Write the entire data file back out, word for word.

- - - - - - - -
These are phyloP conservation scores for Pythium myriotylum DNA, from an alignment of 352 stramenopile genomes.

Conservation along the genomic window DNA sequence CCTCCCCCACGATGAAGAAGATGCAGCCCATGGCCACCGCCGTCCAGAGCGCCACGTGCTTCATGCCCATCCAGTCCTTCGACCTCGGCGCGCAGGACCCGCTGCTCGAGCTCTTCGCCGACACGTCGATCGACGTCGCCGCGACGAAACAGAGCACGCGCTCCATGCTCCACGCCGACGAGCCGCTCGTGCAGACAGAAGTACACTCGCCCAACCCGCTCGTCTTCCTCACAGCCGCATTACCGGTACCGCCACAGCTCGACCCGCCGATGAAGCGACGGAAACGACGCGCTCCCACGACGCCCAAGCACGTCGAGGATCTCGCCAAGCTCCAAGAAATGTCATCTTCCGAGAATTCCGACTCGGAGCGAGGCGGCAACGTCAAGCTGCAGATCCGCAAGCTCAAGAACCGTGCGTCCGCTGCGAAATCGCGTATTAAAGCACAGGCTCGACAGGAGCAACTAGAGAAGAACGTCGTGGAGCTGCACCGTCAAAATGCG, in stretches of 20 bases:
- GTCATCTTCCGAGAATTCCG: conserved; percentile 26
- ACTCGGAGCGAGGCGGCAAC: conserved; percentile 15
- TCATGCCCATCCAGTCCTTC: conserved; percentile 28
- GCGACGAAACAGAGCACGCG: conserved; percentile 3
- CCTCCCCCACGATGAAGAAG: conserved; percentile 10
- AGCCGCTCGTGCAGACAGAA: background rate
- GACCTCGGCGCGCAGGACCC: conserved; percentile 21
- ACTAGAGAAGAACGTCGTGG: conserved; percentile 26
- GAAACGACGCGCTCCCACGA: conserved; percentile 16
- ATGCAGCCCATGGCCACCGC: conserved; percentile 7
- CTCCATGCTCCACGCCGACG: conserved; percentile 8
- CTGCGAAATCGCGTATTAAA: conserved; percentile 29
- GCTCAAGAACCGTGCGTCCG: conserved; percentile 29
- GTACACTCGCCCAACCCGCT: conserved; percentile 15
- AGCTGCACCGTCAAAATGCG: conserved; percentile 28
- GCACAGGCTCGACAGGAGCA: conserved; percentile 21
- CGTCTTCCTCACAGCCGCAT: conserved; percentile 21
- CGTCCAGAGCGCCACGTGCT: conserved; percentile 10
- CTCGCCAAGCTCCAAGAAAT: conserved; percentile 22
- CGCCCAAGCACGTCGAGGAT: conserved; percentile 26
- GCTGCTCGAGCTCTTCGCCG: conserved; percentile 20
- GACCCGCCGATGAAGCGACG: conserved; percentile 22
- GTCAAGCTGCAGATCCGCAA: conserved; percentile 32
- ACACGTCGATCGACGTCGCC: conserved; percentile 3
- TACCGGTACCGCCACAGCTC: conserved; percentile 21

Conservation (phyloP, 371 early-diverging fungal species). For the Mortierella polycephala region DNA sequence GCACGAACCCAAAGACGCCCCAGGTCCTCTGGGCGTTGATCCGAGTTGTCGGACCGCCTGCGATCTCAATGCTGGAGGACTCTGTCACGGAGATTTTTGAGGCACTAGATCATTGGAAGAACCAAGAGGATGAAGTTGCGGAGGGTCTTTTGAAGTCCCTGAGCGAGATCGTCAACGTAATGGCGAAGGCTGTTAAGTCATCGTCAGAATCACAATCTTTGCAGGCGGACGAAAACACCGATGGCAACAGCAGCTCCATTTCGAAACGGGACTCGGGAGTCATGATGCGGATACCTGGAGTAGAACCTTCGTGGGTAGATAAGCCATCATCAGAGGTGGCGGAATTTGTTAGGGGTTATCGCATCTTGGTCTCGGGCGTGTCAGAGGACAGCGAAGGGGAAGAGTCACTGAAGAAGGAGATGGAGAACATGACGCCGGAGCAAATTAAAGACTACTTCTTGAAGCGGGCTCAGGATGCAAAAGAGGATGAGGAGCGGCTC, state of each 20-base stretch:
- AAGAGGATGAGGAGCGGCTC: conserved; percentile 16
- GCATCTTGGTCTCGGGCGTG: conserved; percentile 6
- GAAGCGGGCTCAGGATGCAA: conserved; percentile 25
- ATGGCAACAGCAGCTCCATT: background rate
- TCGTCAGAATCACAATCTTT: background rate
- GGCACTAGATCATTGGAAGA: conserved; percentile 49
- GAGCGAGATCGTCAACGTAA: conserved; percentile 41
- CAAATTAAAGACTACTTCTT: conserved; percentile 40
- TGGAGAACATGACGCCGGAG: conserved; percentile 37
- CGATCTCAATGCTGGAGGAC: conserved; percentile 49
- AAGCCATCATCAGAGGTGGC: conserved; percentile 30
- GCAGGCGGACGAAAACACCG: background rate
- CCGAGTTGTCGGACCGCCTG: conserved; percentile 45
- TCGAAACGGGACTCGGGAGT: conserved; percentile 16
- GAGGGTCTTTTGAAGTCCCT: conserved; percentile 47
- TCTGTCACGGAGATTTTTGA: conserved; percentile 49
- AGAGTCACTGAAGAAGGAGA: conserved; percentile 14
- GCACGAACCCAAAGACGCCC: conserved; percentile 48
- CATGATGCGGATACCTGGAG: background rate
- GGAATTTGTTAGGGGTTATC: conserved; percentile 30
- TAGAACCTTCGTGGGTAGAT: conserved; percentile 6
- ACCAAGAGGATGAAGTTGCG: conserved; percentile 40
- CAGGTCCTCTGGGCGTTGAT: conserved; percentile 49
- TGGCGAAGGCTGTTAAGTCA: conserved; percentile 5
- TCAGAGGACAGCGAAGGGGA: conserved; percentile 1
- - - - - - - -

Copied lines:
These are phyloP conservation scores for Pythium myriotylum DNA, from an alignment of 352 stramenopile genomes.

Conservation along the genomic window DNA sequence CCTCCCCCACGATGAAGAAGATGCAGCCCATGGCCACCGCCGTCCAGAGCGCCACGTGCTTCATGCCCATCCAGTCCTTCGACCTCGGCGCGCAGGACCCGCTGCTCGAGCTCTTCGCCGACACGTCGATCGACGTCGCCGCGACGAAACAGAGCACGCGCTCCATGCTCCACGCCGACGAGCCGCTCGTGCAGACAGAAGTACACTCGCCCAACCCGCTCGTCTTCCTCACAGCCGCATTACCGGTACCGCCACAGCTCGACCCGCCGATGAAGCGACGGAAACGACGCGCTCCCACGACGCCCAAGCACGTCGAGGATCTCGCCAAGCTCCAAGAAATGTCATCTTCCGAGAATTCCGACTCGGAGCGAGGCGGCAACGTCAAGCTGCAGATCCGCAAGCTCAAGAACCGTGCGTCCGCTGCGAAATCGCGTATTAAAGCACAGGCTCGACAGGAGCAACTAGAGAAGAACGTCGTGGAGCTGCACCGTCAAAATGCG, in stretches of 20 bases:
- GTCATCTTCCGAGAATTCCG: conserved; percentile 26
- ACTCGGAGCGAGGCGGCAAC: conserved; percentile 15
- TCATGCCCATCCAGTCCTTC: conserved; percentile 28
- GCGACGAAACAGAGCACGCG: conserved; percentile 3
- CCTCCCCCACGATGAAGAAG: conserved; percentile 10
- AGCCGCTCGTGCAGACAGAA: background rate
- GACCTCGGCGCGCAGGACCC: conserved; percentile 21
- ACTAGAGAAGAACGTCGTGG: conserved; percentile 26
- GAAACGACGCGCTCCCACGA: conserved; percentile 16
- ATGCAGCCCATGGCCACCGC: conserved; percentile 7
- CTCCATGCTCCACGCCGACG: conserved; percentile 8
- CTGCGAAATCGCGTATTAAA: conserved; percentile 29
- GCTCAAGAACCGTGCGTCCG: conserved; percentile 29
- GTACACTCGCCCAACCCGCT: conserved; percentile 15
- AGCTGCACCGTCAAAATGCG: conserved; percentile 28
- GCACAGGCTCGACAGGAGCA: conserved; percentile 21
- CGTCTTCCTCACAGCCGCAT: conserved; percentile 21
- CGTCCAGAGCGCCACGTGCT: conserved; percentile 10
- CTCGCCAAGCTCCAAGAAAT: conserved; percentile 22
- CGCCCAAGCACGTCGAGGAT: conserved; percentile 26
- GCTGCTCGAGCTCTTCGCCG: conserved; percentile 20
- GACCCGCCGATGAAGCGACG: conserved; percentile 22
- GTCAAGCTGCAGATCCGCAA: conserved; percentile 32
- ACACGTCGATCGACGTCGCC: conserved; percentile 3
- TACCGGTACCGCCACAGCTC: conserved; percentile 21

Conservation (phyloP, 371 early-diverging fungal species). For the Mortierella polycephala region DNA sequence GCACGAACCCAAAGACGCCCCAGGTCCTCTGGGCGTTGATCCGAGTTGTCGGACCGCCTGCGATCTCAATGCTGGAGGACTCTGTCACGGAGATTTTTGAGGCACTAGATCATTGGAAGAACCAAGAGGATGAAGTTGCGGAGGGTCTTTTGAAGTCCCTGAGCGAGATCGTCAACGTAATGGCGAAGGCTGTTAAGTCATCGTCAGAATCACAATCTTTGCAGGCGGACGAAAACACCGATGGCAACAGCAGCTCCATTTCGAAACGGGACTCGGGAGTCATGATGCGGATACCTGGAGTAGAACCTTCGTGGGTAGATAAGCCATCATCAGAGGTGGCGGAATTTGTTAGGGGTTATCGCATCTTGGTCTCGGGCGTGTCAGAGGACAGCGAAGGGGAAGAGTCACTGAAGAAGGAGATGGAGAACATGACGCCGGAGCAAATTAAAGACTACTTCTTGAAGCGGGCTCAGGATGCAAAAGAGGATGAGGAGCGGCTC, state of each 20-base stretch:
- AAGAGGATGAGGAGCGGCTC: conserved; percentile 16
- GCATCTTGGTCTCGGGCGTG: conserved; percentile 6
- GAAGCGGGCTCAGGATGCAA: conserved; percentile 25
- ATGGCAACAGCAGCTCCATT: background rate
- TCGTCAGAATCACAATCTTT: background rate
- GGCACTAGATCATTGGAAGA: conserved; percentile 49
- GAGCGAGATCGTCAACGTAA: conserved; percentile 41
- CAAATTAAAGACTACTTCTT: conserved; percentile 40
- TGGAGAACATGACGCCGGAG: conserved; percentile 37
- CGATCTCAATGCTGGAGGAC: conserved; percentile 49
- AAGCCATCATCAGAGGTGGC: conserved; percentile 30
- GCAGGCGGACGAAAACACCG: background rate
- CCGAGTTGTCGGACCGCCTG: conserved; percentile 45
- TCGAAACGGGACTCGGGAGT: conserved; percentile 16
- GAGGGTCTTTTGAAGTCCCT: conserved; percentile 47
- TCTGTCACGGAGATTTTTGA: conserved; percentile 49
- AGAGTCACTGAAGAAGGAGA: conserved; percentile 14
- GCACGAACCCAAAGACGCCC: conserved; percentile 48
- CATGATGCGGATACCTGGAG: background rate
- GGAATTTGTTAGGGGTTATC: conserved; percentile 30
- TAGAACCTTCGTGGGTAGAT: conserved; percentile 6
- ACCAAGAGGATGAAGTTGCG: conserved; percentile 40
- CAGGTCCTCTGGGCGTTGAT: conserved; percentile 49
- TGGCGAAGGCTGTTAAGTCA: conserved; percentile 5
- TCAGAGGACAGCGAAGGGGA: conserved; percentile 1